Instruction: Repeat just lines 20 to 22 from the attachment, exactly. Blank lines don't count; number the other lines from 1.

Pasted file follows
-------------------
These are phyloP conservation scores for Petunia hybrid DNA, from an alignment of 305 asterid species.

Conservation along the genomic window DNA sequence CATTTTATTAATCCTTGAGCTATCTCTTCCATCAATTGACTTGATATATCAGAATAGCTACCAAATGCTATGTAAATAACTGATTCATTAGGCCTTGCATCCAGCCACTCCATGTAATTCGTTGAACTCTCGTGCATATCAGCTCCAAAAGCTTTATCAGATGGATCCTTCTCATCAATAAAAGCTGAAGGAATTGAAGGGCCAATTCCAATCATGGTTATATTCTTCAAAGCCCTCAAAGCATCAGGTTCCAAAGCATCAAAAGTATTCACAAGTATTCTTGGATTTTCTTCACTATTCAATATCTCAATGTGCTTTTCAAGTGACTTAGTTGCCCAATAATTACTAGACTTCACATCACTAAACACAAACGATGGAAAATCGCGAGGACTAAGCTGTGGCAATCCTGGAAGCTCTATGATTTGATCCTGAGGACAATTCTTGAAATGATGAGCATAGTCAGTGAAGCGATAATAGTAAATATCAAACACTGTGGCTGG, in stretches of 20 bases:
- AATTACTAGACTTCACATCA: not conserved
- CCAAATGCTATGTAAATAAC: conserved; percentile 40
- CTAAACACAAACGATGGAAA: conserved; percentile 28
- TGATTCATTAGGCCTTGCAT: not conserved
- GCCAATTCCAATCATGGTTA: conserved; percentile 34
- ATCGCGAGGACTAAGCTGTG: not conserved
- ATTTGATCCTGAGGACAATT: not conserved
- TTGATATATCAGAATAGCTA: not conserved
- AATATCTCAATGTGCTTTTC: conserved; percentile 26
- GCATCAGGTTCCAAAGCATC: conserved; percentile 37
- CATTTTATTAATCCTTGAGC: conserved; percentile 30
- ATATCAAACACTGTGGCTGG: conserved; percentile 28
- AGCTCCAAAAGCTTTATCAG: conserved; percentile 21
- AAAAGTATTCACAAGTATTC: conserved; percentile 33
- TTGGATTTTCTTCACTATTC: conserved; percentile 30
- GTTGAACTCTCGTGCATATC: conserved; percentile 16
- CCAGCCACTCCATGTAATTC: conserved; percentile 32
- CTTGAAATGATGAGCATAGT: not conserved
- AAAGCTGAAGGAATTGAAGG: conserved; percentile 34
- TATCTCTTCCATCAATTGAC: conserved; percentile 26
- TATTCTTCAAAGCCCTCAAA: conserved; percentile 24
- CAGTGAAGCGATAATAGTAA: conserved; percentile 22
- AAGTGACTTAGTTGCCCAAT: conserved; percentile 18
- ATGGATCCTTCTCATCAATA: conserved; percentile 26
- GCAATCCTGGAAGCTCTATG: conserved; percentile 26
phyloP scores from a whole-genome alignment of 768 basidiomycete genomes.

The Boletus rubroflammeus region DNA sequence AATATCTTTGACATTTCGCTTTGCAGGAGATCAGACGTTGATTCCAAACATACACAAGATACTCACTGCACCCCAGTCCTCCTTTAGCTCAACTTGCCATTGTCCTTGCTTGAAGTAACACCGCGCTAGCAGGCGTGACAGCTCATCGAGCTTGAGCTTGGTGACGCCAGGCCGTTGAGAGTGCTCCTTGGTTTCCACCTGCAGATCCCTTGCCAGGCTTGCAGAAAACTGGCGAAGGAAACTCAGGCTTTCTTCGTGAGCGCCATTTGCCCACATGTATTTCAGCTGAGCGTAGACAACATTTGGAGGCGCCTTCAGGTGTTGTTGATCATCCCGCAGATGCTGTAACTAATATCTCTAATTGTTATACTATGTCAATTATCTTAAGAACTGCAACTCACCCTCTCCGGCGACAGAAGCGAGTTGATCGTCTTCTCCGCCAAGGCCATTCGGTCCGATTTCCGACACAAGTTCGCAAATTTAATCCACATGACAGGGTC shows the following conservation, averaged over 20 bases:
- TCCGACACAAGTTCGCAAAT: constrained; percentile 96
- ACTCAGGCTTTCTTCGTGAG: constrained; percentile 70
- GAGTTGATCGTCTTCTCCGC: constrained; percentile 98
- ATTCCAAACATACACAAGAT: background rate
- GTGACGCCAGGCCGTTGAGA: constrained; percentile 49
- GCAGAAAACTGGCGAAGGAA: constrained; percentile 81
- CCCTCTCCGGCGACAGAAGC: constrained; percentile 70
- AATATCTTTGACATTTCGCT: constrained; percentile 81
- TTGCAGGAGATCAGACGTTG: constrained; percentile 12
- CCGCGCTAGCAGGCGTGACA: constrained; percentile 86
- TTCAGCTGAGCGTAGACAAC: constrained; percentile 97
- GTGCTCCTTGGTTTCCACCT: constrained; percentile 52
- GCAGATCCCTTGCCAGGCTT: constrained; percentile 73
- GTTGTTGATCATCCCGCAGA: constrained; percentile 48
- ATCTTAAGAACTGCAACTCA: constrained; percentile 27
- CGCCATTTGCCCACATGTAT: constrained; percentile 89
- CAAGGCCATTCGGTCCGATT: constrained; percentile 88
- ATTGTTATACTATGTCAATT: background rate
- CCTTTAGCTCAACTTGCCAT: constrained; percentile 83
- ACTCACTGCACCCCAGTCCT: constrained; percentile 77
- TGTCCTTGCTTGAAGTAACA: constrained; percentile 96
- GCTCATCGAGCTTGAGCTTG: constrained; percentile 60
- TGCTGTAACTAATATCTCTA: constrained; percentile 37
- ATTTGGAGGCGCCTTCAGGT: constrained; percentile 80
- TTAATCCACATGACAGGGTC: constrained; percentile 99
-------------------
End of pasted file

- CTTGAAATGATGAGCATAGT: not conserved
- AAAGCTGAAGGAATTGAAGG: conserved; percentile 34
- TATCTCTTCCATCAATTGAC: conserved; percentile 26